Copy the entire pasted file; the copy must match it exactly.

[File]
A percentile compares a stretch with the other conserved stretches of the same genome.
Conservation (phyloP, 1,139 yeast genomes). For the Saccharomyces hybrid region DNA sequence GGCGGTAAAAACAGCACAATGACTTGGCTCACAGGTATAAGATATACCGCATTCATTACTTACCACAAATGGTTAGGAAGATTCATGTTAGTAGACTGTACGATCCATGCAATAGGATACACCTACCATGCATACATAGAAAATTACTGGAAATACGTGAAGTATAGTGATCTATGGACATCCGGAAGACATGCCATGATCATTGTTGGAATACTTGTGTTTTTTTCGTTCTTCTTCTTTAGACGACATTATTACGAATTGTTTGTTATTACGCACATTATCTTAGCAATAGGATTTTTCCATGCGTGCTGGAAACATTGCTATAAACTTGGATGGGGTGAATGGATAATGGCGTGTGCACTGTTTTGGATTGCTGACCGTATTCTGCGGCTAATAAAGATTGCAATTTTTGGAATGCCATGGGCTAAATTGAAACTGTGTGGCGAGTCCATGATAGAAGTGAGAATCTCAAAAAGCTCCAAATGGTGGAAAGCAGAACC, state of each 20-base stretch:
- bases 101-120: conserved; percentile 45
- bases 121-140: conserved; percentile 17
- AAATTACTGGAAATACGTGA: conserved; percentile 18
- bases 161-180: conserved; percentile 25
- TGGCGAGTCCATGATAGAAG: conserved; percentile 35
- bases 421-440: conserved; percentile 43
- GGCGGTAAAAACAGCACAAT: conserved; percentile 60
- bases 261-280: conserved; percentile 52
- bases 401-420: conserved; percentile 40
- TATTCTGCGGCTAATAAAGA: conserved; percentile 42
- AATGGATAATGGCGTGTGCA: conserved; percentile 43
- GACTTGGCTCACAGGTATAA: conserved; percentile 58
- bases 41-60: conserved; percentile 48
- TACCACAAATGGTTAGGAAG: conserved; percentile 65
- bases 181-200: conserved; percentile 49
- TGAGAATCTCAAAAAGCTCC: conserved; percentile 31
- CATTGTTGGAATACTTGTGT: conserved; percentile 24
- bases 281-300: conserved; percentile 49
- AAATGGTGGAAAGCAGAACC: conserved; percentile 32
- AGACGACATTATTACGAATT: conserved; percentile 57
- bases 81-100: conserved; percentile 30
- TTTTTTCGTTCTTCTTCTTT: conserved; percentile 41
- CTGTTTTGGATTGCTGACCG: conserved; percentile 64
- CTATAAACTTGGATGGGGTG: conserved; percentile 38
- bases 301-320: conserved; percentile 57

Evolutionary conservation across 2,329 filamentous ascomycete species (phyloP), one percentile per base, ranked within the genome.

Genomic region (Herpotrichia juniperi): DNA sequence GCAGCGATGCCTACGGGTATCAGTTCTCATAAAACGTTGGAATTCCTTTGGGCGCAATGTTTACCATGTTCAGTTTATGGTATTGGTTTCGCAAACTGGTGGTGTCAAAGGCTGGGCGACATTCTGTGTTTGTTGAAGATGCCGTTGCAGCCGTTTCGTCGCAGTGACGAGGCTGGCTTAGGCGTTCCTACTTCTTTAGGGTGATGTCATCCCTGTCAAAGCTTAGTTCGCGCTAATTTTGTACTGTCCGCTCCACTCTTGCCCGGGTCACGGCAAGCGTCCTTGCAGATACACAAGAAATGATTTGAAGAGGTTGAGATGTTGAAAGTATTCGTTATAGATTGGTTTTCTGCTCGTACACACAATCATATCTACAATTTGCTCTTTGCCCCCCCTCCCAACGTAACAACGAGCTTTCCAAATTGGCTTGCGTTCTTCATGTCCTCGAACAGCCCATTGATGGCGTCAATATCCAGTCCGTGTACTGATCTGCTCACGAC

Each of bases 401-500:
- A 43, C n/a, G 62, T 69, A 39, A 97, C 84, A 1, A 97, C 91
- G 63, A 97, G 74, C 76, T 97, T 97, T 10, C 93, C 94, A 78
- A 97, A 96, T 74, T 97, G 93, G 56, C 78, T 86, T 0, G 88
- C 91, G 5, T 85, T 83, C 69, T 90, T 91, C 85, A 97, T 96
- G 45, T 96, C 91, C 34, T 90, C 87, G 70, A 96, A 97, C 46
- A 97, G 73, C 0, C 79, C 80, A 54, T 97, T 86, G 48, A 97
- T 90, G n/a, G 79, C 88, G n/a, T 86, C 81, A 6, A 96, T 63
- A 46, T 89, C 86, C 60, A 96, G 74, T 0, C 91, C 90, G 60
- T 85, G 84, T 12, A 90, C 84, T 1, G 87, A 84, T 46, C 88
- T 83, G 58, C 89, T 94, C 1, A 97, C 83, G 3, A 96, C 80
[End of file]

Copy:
A percentile compares a stretch with the other conserved stretches of the same genome.
Conservation (phyloP, 1,139 yeast genomes). For the Saccharomyces hybrid region DNA sequence GGCGGTAAAAACAGCACAATGACTTGGCTCACAGGTATAAGATATACCGCATTCATTACTTACCACAAATGGTTAGGAAGATTCATGTTAGTAGACTGTACGATCCATGCAATAGGATACACCTACCATGCATACATAGAAAATTACTGGAAATACGTGAAGTATAGTGATCTATGGACATCCGGAAGACATGCCATGATCATTGTTGGAATACTTGTGTTTTTTTCGTTCTTCTTCTTTAGACGACATTATTACGAATTGTTTGTTATTACGCACATTATCTTAGCAATAGGATTTTTCCATGCGTGCTGGAAACATTGCTATAAACTTGGATGGGGTGAATGGATAATGGCGTGTGCACTGTTTTGGATTGCTGACCGTATTCTGCGGCTAATAAAGATTGCAATTTTTGGAATGCCATGGGCTAAATTGAAACTGTGTGGCGAGTCCATGATAGAAGTGAGAATCTCAAAAAGCTCCAAATGGTGGAAAGCAGAACC, state of each 20-base stretch:
- bases 101-120: conserved; percentile 45
- bases 121-140: conserved; percentile 17
- AAATTACTGGAAATACGTGA: conserved; percentile 18
- bases 161-180: conserved; percentile 25
- TGGCGAGTCCATGATAGAAG: conserved; percentile 35
- bases 421-440: conserved; percentile 43
- GGCGGTAAAAACAGCACAAT: conserved; percentile 60
- bases 261-280: conserved; percentile 52
- bases 401-420: conserved; percentile 40
- TATTCTGCGGCTAATAAAGA: conserved; percentile 42
- AATGGATAATGGCGTGTGCA: conserved; percentile 43
- GACTTGGCTCACAGGTATAA: conserved; percentile 58
- bases 41-60: conserved; percentile 48
- TACCACAAATGGTTAGGAAG: conserved; percentile 65
- bases 181-200: conserved; percentile 49
- TGAGAATCTCAAAAAGCTCC: conserved; percentile 31
- CATTGTTGGAATACTTGTGT: conserved; percentile 24
- bases 281-300: conserved; percentile 49
- AAATGGTGGAAAGCAGAACC: conserved; percentile 32
- AGACGACATTATTACGAATT: conserved; percentile 57
- bases 81-100: conserved; percentile 30
- TTTTTTCGTTCTTCTTCTTT: conserved; percentile 41
- CTGTTTTGGATTGCTGACCG: conserved; percentile 64
- CTATAAACTTGGATGGGGTG: conserved; percentile 38
- bases 301-320: conserved; percentile 57

Evolutionary conservation across 2,329 filamentous ascomycete species (phyloP), one percentile per base, ranked within the genome.

Genomic region (Herpotrichia juniperi): DNA sequence GCAGCGATGCCTACGGGTATCAGTTCTCATAAAACGTTGGAATTCCTTTGGGCGCAATGTTTACCATGTTCAGTTTATGGTATTGGTTTCGCAAACTGGTGGTGTCAAAGGCTGGGCGACATTCTGTGTTTGTTGAAGATGCCGTTGCAGCCGTTTCGTCGCAGTGACGAGGCTGGCTTAGGCGTTCCTACTTCTTTAGGGTGATGTCATCCCTGTCAAAGCTTAGTTCGCGCTAATTTTGTACTGTCCGCTCCACTCTTGCCCGGGTCACGGCAAGCGTCCTTGCAGATACACAAGAAATGATTTGAAGAGGTTGAGATGTTGAAAGTATTCGTTATAGATTGGTTTTCTGCTCGTACACACAATCATATCTACAATTTGCTCTTTGCCCCCCCTCCCAACGTAACAACGAGCTTTCCAAATTGGCTTGCGTTCTTCATGTCCTCGAACAGCCCATTGATGGCGTCAATATCCAGTCCGTGTACTGATCTGCTCACGAC

Each of bases 401-500:
- A 43, C n/a, G 62, T 69, A 39, A 97, C 84, A 1, A 97, C 91
- G 63, A 97, G 74, C 76, T 97, T 97, T 10, C 93, C 94, A 78
- A 97, A 96, T 74, T 97, G 93, G 56, C 78, T 86, T 0, G 88
- C 91, G 5, T 85, T 83, C 69, T 90, T 91, C 85, A 97, T 96
- G 45, T 96, C 91, C 34, T 90, C 87, G 70, A 96, A 97, C 46
- A 97, G 73, C 0, C 79, C 80, A 54, T 97, T 86, G 48, A 97
- T 90, G n/a, G 79, C 88, G n/a, T 86, C 81, A 6, A 96, T 63
- A 46, T 89, C 86, C 60, A 96, G 74, T 0, C 91, C 90, G 60
- T 85, G 84, T 12, A 90, C 84, T 1, G 87, A 84, T 46, C 88
- T 83, G 58, C 89, T 94, C 1, A 97, C 83, G 3, A 96, C 80